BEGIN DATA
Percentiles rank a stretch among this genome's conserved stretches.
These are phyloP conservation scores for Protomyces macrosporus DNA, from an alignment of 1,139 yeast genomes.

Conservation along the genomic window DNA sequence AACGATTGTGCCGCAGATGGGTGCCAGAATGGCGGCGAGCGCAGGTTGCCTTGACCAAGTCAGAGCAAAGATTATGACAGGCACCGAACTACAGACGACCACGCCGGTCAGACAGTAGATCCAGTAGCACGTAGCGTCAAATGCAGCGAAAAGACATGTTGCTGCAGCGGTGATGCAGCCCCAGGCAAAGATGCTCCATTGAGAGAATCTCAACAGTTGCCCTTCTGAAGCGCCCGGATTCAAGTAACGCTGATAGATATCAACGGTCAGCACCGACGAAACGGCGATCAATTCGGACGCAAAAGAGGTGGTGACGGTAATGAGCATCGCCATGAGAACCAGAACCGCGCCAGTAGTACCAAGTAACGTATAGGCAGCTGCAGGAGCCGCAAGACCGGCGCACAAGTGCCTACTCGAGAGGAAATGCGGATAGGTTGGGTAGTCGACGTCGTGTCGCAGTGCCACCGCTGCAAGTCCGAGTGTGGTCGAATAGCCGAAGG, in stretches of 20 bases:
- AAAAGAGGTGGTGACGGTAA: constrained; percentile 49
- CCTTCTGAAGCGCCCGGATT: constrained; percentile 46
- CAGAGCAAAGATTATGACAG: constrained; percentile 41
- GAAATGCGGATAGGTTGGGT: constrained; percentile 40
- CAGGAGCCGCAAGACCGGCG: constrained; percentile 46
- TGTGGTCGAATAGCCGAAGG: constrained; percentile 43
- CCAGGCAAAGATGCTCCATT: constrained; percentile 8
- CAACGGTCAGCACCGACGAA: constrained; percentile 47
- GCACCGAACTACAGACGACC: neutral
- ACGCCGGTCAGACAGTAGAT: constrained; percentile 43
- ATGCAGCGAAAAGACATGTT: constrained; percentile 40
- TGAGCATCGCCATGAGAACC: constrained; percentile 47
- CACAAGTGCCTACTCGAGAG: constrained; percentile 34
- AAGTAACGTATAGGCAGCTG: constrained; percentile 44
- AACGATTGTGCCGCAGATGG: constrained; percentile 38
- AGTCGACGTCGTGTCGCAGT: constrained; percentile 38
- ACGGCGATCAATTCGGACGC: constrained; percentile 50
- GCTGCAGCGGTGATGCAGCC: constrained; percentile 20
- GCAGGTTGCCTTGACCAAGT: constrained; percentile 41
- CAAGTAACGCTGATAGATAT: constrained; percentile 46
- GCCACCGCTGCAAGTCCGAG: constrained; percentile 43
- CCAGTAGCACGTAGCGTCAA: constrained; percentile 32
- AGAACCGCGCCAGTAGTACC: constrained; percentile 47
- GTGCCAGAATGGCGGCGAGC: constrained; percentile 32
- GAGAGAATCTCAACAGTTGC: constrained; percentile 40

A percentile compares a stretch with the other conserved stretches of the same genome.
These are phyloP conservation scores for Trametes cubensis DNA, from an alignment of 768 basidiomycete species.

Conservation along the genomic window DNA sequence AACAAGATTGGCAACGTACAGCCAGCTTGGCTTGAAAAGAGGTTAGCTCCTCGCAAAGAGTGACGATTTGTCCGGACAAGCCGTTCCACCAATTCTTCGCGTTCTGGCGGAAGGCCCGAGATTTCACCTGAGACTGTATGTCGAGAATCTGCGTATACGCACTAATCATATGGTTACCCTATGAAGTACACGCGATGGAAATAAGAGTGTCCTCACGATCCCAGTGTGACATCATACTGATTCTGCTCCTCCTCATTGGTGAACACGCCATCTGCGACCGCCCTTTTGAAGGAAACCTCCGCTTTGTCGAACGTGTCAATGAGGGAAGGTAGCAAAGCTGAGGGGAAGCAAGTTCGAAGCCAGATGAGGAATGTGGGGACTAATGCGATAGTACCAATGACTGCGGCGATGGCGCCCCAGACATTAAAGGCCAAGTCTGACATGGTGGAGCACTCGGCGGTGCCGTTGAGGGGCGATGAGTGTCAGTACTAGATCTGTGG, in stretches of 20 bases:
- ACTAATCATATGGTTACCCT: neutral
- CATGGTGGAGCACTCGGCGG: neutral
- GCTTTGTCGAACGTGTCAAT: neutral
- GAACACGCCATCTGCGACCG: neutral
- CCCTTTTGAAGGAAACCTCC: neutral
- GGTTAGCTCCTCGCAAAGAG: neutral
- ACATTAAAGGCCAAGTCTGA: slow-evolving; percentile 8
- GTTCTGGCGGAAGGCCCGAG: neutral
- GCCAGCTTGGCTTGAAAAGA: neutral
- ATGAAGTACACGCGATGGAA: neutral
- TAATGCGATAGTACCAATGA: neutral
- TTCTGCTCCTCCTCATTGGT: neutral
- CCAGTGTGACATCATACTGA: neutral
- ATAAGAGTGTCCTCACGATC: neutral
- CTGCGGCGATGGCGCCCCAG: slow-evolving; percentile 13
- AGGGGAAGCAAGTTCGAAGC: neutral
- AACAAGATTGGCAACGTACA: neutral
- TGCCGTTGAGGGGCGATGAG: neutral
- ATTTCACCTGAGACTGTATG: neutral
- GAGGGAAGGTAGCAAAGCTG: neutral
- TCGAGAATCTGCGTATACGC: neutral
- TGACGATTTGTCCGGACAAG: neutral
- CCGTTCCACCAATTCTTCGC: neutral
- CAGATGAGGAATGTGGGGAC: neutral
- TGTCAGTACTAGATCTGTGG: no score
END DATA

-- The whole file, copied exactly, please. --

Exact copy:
Percentiles rank a stretch among this genome's conserved stretches.
These are phyloP conservation scores for Protomyces macrosporus DNA, from an alignment of 1,139 yeast genomes.

Conservation along the genomic window DNA sequence AACGATTGTGCCGCAGATGGGTGCCAGAATGGCGGCGAGCGCAGGTTGCCTTGACCAAGTCAGAGCAAAGATTATGACAGGCACCGAACTACAGACGACCACGCCGGTCAGACAGTAGATCCAGTAGCACGTAGCGTCAAATGCAGCGAAAAGACATGTTGCTGCAGCGGTGATGCAGCCCCAGGCAAAGATGCTCCATTGAGAGAATCTCAACAGTTGCCCTTCTGAAGCGCCCGGATTCAAGTAACGCTGATAGATATCAACGGTCAGCACCGACGAAACGGCGATCAATTCGGACGCAAAAGAGGTGGTGACGGTAATGAGCATCGCCATGAGAACCAGAACCGCGCCAGTAGTACCAAGTAACGTATAGGCAGCTGCAGGAGCCGCAAGACCGGCGCACAAGTGCCTACTCGAGAGGAAATGCGGATAGGTTGGGTAGTCGACGTCGTGTCGCAGTGCCACCGCTGCAAGTCCGAGTGTGGTCGAATAGCCGAAGG, in stretches of 20 bases:
- AAAAGAGGTGGTGACGGTAA: constrained; percentile 49
- CCTTCTGAAGCGCCCGGATT: constrained; percentile 46
- CAGAGCAAAGATTATGACAG: constrained; percentile 41
- GAAATGCGGATAGGTTGGGT: constrained; percentile 40
- CAGGAGCCGCAAGACCGGCG: constrained; percentile 46
- TGTGGTCGAATAGCCGAAGG: constrained; percentile 43
- CCAGGCAAAGATGCTCCATT: constrained; percentile 8
- CAACGGTCAGCACCGACGAA: constrained; percentile 47
- GCACCGAACTACAGACGACC: neutral
- ACGCCGGTCAGACAGTAGAT: constrained; percentile 43
- ATGCAGCGAAAAGACATGTT: constrained; percentile 40
- TGAGCATCGCCATGAGAACC: constrained; percentile 47
- CACAAGTGCCTACTCGAGAG: constrained; percentile 34
- AAGTAACGTATAGGCAGCTG: constrained; percentile 44
- AACGATTGTGCCGCAGATGG: constrained; percentile 38
- AGTCGACGTCGTGTCGCAGT: constrained; percentile 38
- ACGGCGATCAATTCGGACGC: constrained; percentile 50
- GCTGCAGCGGTGATGCAGCC: constrained; percentile 20
- GCAGGTTGCCTTGACCAAGT: constrained; percentile 41
- CAAGTAACGCTGATAGATAT: constrained; percentile 46
- GCCACCGCTGCAAGTCCGAG: constrained; percentile 43
- CCAGTAGCACGTAGCGTCAA: constrained; percentile 32
- AGAACCGCGCCAGTAGTACC: constrained; percentile 47
- GTGCCAGAATGGCGGCGAGC: constrained; percentile 32
- GAGAGAATCTCAACAGTTGC: constrained; percentile 40

A percentile compares a stretch with the other conserved stretches of the same genome.
These are phyloP conservation scores for Trametes cubensis DNA, from an alignment of 768 basidiomycete species.

Conservation along the genomic window DNA sequence AACAAGATTGGCAACGTACAGCCAGCTTGGCTTGAAAAGAGGTTAGCTCCTCGCAAAGAGTGACGATTTGTCCGGACAAGCCGTTCCACCAATTCTTCGCGTTCTGGCGGAAGGCCCGAGATTTCACCTGAGACTGTATGTCGAGAATCTGCGTATACGCACTAATCATATGGTTACCCTATGAAGTACACGCGATGGAAATAAGAGTGTCCTCACGATCCCAGTGTGACATCATACTGATTCTGCTCCTCCTCATTGGTGAACACGCCATCTGCGACCGCCCTTTTGAAGGAAACCTCCGCTTTGTCGAACGTGTCAATGAGGGAAGGTAGCAAAGCTGAGGGGAAGCAAGTTCGAAGCCAGATGAGGAATGTGGGGACTAATGCGATAGTACCAATGACTGCGGCGATGGCGCCCCAGACATTAAAGGCCAAGTCTGACATGGTGGAGCACTCGGCGGTGCCGTTGAGGGGCGATGAGTGTCAGTACTAGATCTGTGG, in stretches of 20 bases:
- ACTAATCATATGGTTACCCT: neutral
- CATGGTGGAGCACTCGGCGG: neutral
- GCTTTGTCGAACGTGTCAAT: neutral
- GAACACGCCATCTGCGACCG: neutral
- CCCTTTTGAAGGAAACCTCC: neutral
- GGTTAGCTCCTCGCAAAGAG: neutral
- ACATTAAAGGCCAAGTCTGA: slow-evolving; percentile 8
- GTTCTGGCGGAAGGCCCGAG: neutral
- GCCAGCTTGGCTTGAAAAGA: neutral
- ATGAAGTACACGCGATGGAA: neutral
- TAATGCGATAGTACCAATGA: neutral
- TTCTGCTCCTCCTCATTGGT: neutral
- CCAGTGTGACATCATACTGA: neutral
- ATAAGAGTGTCCTCACGATC: neutral
- CTGCGGCGATGGCGCCCCAG: slow-evolving; percentile 13
- AGGGGAAGCAAGTTCGAAGC: neutral
- AACAAGATTGGCAACGTACA: neutral
- TGCCGTTGAGGGGCGATGAG: neutral
- ATTTCACCTGAGACTGTATG: neutral
- GAGGGAAGGTAGCAAAGCTG: neutral
- TCGAGAATCTGCGTATACGC: neutral
- TGACGATTTGTCCGGACAAG: neutral
- CCGTTCCACCAATTCTTCGC: neutral
- CAGATGAGGAATGTGGGGAC: neutral
- TGTCAGTACTAGATCTGTGG: no score